The true cost of your favourite steak or chop may be much higher than the price you pay at the store. Thanks to the potential health risks of eating meat – higher incidences of obesity, heart disease, cancer and premature death – as well as the environmental devastation caused by mass-market meat production, society gets stuck with the tab every time you bite into a Whopper or a roast.
Now a growing chorus of researchers is pushing for a combination of carbon taxes and “sin taxes” to mitigate meat’s impact – and the result may curb your appetite.
“There’s increasing consensus that we cannot achieve the Paris Climate Agreement unless we deal with factory farming – a sector emitting more greenhouse gases than all the world’s planes, trains and cars put together,” says Jeremy Coller, founder of the London-based FAIRR Initiative, a US$25-trillion global investor network that studies the environmental, social and governance risks of industrial livestock production. FAIRR made headlines with a recent report that estimated that new carbon taxes could cost 40 global meat companies up to US$11.6 billion in profits by 2050.
Coller, a private-equity investor turned activist, positions FAIRR’s findings as a warning to investors: “In the post-COVID landscape there is a risk that governments may stop subsidizing animal agriculture, and start taxing it instead.”
The report identified “gathering momentum” among policy-makers to apply carbon taxes to farm-animal emissions, which account for half of global agriculture’s total greenhouse gas emissions. A 2019 Lancet Commission report probing obesity, under-nutrition and climate change proposed taxing red meat, and the EU is reportedly considering a “sustainability charge” on meat to compensate for the industry’s carbon emissions, pollution, deforestation and biodiversity loss. A portion of those charges would be redirected to finance more sustainable agricultural practices and reduce the costs of plant-based agriculture.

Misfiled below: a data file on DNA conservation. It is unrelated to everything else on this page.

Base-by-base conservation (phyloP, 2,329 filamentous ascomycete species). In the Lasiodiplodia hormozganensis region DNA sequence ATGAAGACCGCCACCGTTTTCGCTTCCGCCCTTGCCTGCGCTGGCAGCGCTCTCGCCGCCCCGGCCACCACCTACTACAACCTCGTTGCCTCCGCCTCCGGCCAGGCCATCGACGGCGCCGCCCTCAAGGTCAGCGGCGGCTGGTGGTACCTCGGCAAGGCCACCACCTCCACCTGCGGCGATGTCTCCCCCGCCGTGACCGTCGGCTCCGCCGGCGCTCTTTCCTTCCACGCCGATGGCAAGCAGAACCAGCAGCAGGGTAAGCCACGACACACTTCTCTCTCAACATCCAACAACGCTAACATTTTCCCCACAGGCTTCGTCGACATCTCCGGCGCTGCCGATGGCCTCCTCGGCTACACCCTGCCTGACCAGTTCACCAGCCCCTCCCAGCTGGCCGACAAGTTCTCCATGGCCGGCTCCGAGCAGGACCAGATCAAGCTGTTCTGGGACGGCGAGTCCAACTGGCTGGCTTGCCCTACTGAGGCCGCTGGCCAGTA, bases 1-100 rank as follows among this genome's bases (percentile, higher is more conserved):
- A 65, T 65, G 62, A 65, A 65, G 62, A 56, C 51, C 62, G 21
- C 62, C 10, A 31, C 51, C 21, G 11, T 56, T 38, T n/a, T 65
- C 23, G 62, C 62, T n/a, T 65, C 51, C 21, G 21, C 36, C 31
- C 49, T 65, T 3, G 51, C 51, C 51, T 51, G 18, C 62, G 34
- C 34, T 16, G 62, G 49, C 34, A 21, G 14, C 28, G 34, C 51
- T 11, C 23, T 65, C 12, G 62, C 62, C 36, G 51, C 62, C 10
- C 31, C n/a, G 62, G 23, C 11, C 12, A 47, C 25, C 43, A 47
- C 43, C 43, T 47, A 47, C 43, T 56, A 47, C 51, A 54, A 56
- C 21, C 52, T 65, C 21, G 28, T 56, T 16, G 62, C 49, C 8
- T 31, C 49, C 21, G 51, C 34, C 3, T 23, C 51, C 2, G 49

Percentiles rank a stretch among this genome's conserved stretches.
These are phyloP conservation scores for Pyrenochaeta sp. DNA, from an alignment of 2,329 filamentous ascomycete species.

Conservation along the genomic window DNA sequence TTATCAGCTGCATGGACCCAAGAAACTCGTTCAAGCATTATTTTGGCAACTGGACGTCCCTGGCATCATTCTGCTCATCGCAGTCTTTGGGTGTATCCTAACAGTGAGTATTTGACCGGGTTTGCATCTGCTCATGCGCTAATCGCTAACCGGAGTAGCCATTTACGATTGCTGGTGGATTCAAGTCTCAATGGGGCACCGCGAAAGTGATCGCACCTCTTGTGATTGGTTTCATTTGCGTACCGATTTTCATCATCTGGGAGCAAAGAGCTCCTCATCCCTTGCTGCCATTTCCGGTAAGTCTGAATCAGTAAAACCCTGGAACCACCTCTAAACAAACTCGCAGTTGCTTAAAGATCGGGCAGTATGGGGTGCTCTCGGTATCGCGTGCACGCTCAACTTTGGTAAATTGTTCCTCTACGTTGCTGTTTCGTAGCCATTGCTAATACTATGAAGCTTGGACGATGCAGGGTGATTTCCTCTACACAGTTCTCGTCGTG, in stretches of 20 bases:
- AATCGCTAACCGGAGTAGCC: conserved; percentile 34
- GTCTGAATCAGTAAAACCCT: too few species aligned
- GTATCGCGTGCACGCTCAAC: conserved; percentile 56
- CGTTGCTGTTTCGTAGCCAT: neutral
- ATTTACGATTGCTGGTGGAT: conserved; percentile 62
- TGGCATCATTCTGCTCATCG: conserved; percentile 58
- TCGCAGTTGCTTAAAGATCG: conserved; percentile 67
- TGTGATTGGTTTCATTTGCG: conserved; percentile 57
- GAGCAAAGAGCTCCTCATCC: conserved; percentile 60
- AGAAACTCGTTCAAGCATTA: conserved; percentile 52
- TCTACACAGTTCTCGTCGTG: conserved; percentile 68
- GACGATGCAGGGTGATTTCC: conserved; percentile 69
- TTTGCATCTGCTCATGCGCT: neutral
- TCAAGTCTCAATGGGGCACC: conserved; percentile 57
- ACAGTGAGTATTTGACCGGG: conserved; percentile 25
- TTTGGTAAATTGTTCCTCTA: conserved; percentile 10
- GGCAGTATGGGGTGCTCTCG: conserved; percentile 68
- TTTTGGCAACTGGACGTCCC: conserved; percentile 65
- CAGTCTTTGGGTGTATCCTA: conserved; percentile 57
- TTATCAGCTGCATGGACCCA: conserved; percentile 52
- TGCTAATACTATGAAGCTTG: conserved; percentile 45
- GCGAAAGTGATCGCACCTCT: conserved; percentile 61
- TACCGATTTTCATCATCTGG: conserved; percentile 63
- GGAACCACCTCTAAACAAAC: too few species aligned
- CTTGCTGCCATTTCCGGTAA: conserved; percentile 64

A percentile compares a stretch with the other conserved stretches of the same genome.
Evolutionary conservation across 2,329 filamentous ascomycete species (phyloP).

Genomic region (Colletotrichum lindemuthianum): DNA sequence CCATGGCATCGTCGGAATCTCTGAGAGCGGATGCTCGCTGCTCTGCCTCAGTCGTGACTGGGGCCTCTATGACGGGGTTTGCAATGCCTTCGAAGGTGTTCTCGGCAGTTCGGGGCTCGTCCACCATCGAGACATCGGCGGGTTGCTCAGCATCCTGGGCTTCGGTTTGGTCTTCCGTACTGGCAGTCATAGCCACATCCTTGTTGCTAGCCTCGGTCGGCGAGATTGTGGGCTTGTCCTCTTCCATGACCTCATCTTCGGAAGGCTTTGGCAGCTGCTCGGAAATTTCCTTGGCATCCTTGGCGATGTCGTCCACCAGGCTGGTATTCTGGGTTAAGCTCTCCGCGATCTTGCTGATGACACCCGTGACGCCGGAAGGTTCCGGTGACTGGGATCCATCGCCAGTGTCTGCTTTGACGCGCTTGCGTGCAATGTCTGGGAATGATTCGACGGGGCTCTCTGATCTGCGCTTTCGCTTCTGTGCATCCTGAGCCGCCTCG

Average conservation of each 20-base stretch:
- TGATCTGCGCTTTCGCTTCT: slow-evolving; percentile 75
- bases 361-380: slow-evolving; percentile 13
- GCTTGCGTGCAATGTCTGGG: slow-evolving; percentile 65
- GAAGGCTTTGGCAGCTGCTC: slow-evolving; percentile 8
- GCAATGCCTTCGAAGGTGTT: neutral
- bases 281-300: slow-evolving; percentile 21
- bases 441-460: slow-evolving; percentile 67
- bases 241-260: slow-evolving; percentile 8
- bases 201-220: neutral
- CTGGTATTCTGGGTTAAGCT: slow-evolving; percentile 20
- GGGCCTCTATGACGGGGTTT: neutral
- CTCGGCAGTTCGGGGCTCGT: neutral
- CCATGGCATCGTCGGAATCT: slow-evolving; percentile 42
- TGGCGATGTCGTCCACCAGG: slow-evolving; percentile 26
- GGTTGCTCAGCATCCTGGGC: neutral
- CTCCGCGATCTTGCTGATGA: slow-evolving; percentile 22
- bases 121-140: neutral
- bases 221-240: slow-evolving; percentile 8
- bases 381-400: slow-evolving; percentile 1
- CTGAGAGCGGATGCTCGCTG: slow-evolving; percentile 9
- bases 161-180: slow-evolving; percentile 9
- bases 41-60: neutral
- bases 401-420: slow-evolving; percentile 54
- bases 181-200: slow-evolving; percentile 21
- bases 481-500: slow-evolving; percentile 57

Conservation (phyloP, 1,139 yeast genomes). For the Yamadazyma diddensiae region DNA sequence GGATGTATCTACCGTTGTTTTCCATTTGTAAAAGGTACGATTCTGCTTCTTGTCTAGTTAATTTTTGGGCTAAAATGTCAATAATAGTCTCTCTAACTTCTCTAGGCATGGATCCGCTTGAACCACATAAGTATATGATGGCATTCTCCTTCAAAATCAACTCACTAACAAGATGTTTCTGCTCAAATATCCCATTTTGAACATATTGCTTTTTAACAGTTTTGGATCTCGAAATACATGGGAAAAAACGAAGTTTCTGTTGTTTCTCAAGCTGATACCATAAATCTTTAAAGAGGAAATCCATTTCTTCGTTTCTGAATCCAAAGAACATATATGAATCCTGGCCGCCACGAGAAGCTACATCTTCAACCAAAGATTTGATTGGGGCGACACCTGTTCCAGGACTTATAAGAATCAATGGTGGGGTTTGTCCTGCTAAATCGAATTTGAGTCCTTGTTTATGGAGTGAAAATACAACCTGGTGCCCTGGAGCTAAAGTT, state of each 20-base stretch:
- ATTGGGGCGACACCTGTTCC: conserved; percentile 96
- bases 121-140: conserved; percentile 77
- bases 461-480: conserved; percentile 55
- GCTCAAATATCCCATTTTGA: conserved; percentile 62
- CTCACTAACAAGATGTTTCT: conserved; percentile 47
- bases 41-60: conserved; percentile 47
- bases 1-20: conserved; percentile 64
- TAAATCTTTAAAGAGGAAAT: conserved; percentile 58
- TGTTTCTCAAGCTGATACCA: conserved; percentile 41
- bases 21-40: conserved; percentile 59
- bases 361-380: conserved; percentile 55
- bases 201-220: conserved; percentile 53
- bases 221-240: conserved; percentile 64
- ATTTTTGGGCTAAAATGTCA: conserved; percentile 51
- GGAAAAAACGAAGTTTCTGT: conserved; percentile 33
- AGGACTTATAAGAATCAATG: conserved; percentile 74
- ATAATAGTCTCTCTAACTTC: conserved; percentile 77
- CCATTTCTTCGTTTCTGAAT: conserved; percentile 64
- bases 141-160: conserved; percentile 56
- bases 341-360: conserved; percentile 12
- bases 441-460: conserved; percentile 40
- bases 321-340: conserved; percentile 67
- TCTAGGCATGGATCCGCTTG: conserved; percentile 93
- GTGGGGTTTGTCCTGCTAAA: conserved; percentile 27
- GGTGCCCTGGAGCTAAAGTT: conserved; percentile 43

New Zealand has already announced its intention to begin taxing emissions at the farm level. Given the complexities of measuring and pricing livestock emissions, payments won’t begin until 2025.
Tracking methane emissions down on the farm may seem an unpleasant business, but FAIRR believes the future of agriculture is grim either way. Its recent Livestock Levy report included a Climate Risk Tool to help investors calculate how agricultural producers will be affected by changing environmental factors such as the rising cost of animal feed, water-supply shortages, higher livestock mortality and infrastructure damage caused by “extreme weather events.”
FAIRR produced the tool because it says the meat and dairy sector is lagging behind in recognizing and managing the risks of climate change. As of 2019, it says, only 5% of leading meat companies had undertaken climate-scenario analysis and disclosure, versus 23% of oil and gas, mining and utility companies.